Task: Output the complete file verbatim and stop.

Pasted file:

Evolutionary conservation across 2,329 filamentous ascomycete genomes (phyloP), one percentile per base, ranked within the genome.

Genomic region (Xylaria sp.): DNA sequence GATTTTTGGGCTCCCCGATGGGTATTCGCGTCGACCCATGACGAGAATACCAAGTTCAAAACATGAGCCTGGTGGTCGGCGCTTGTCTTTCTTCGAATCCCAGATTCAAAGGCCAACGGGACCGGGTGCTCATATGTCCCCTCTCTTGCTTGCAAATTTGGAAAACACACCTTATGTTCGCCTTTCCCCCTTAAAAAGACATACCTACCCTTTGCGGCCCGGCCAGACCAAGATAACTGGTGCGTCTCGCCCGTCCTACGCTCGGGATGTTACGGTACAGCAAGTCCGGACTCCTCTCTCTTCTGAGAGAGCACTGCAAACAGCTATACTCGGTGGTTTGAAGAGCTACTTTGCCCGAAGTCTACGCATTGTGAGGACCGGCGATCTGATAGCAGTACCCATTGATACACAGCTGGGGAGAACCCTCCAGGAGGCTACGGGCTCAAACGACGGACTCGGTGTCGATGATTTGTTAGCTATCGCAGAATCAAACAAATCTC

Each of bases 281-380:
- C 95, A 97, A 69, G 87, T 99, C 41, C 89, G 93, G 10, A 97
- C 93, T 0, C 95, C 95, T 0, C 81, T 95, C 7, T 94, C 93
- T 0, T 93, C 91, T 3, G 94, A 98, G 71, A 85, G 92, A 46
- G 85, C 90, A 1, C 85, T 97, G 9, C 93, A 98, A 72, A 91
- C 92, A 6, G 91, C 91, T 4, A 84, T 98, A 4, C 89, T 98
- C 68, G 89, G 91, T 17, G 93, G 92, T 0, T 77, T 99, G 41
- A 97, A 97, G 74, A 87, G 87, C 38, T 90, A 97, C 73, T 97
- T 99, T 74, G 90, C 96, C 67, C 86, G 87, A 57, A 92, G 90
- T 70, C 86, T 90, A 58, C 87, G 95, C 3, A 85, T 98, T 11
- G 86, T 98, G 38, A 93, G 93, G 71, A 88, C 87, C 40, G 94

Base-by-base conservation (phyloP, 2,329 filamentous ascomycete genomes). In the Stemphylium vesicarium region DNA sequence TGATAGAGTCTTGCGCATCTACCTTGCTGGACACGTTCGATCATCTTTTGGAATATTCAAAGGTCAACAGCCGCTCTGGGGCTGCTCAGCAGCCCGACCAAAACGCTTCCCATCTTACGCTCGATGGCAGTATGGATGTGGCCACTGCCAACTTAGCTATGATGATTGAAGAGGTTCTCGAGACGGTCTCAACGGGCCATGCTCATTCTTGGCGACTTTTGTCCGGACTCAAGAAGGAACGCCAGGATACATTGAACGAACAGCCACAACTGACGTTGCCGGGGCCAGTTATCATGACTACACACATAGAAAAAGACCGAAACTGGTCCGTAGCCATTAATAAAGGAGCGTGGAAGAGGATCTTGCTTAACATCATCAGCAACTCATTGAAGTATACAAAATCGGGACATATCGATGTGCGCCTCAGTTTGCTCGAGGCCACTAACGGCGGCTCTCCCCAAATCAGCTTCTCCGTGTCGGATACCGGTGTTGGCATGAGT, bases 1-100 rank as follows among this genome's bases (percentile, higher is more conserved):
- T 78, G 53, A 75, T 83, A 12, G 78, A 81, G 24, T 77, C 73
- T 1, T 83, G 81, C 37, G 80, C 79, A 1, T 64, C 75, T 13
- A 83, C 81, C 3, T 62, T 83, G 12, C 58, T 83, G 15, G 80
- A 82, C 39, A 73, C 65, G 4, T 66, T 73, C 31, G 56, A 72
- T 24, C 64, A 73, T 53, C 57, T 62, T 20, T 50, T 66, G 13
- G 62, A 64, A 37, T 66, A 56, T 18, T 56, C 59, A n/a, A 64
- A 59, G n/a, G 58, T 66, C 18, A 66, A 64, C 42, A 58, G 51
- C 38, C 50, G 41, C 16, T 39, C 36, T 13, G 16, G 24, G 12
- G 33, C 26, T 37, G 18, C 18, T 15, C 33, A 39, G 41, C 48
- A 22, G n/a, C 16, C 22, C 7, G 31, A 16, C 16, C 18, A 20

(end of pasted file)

Evolutionary conservation across 2,329 filamentous ascomycete genomes (phyloP), one percentile per base, ranked within the genome.

Genomic region (Xylaria sp.): DNA sequence GATTTTTGGGCTCCCCGATGGGTATTCGCGTCGACCCATGACGAGAATACCAAGTTCAAAACATGAGCCTGGTGGTCGGCGCTTGTCTTTCTTCGAATCCCAGATTCAAAGGCCAACGGGACCGGGTGCTCATATGTCCCCTCTCTTGCTTGCAAATTTGGAAAACACACCTTATGTTCGCCTTTCCCCCTTAAAAAGACATACCTACCCTTTGCGGCCCGGCCAGACCAAGATAACTGGTGCGTCTCGCCCGTCCTACGCTCGGGATGTTACGGTACAGCAAGTCCGGACTCCTCTCTCTTCTGAGAGAGCACTGCAAACAGCTATACTCGGTGGTTTGAAGAGCTACTTTGCCCGAAGTCTACGCATTGTGAGGACCGGCGATCTGATAGCAGTACCCATTGATACACAGCTGGGGAGAACCCTCCAGGAGGCTACGGGCTCAAACGACGGACTCGGTGTCGATGATTTGTTAGCTATCGCAGAATCAAACAAATCTC

Each of bases 281-380:
- C 95, A 97, A 69, G 87, T 99, C 41, C 89, G 93, G 10, A 97
- C 93, T 0, C 95, C 95, T 0, C 81, T 95, C 7, T 94, C 93
- T 0, T 93, C 91, T 3, G 94, A 98, G 71, A 85, G 92, A 46
- G 85, C 90, A 1, C 85, T 97, G 9, C 93, A 98, A 72, A 91
- C 92, A 6, G 91, C 91, T 4, A 84, T 98, A 4, C 89, T 98
- C 68, G 89, G 91, T 17, G 93, G 92, T 0, T 77, T 99, G 41
- A 97, A 97, G 74, A 87, G 87, C 38, T 90, A 97, C 73, T 97
- T 99, T 74, G 90, C 96, C 67, C 86, G 87, A 57, A 92, G 90
- T 70, C 86, T 90, A 58, C 87, G 95, C 3, A 85, T 98, T 11
- G 86, T 98, G 38, A 93, G 93, G 71, A 88, C 87, C 40, G 94

Base-by-base conservation (phyloP, 2,329 filamentous ascomycete genomes). In the Stemphylium vesicarium region DNA sequence TGATAGAGTCTTGCGCATCTACCTTGCTGGACACGTTCGATCATCTTTTGGAATATTCAAAGGTCAACAGCCGCTCTGGGGCTGCTCAGCAGCCCGACCAAAACGCTTCCCATCTTACGCTCGATGGCAGTATGGATGTGGCCACTGCCAACTTAGCTATGATGATTGAAGAGGTTCTCGAGACGGTCTCAACGGGCCATGCTCATTCTTGGCGACTTTTGTCCGGACTCAAGAAGGAACGCCAGGATACATTGAACGAACAGCCACAACTGACGTTGCCGGGGCCAGTTATCATGACTACACACATAGAAAAAGACCGAAACTGGTCCGTAGCCATTAATAAAGGAGCGTGGAAGAGGATCTTGCTTAACATCATCAGCAACTCATTGAAGTATACAAAATCGGGACATATCGATGTGCGCCTCAGTTTGCTCGAGGCCACTAACGGCGGCTCTCCCCAAATCAGCTTCTCCGTGTCGGATACCGGTGTTGGCATGAGT, bases 1-100 rank as follows among this genome's bases (percentile, higher is more conserved):
- T 78, G 53, A 75, T 83, A 12, G 78, A 81, G 24, T 77, C 73
- T 1, T 83, G 81, C 37, G 80, C 79, A 1, T 64, C 75, T 13
- A 83, C 81, C 3, T 62, T 83, G 12, C 58, T 83, G 15, G 80
- A 82, C 39, A 73, C 65, G 4, T 66, T 73, C 31, G 56, A 72
- T 24, C 64, A 73, T 53, C 57, T 62, T 20, T 50, T 66, G 13
- G 62, A 64, A 37, T 66, A 56, T 18, T 56, C 59, A n/a, A 64
- A 59, G n/a, G 58, T 66, C 18, A 66, A 64, C 42, A 58, G 51
- C 38, C 50, G 41, C 16, T 39, C 36, T 13, G 16, G 24, G 12
- G 33, C 26, T 37, G 18, C 18, T 15, C 33, A 39, G 41, C 48
- A 22, G n/a, C 16, C 22, C 7, G 31, A 16, C 16, C 18, A 20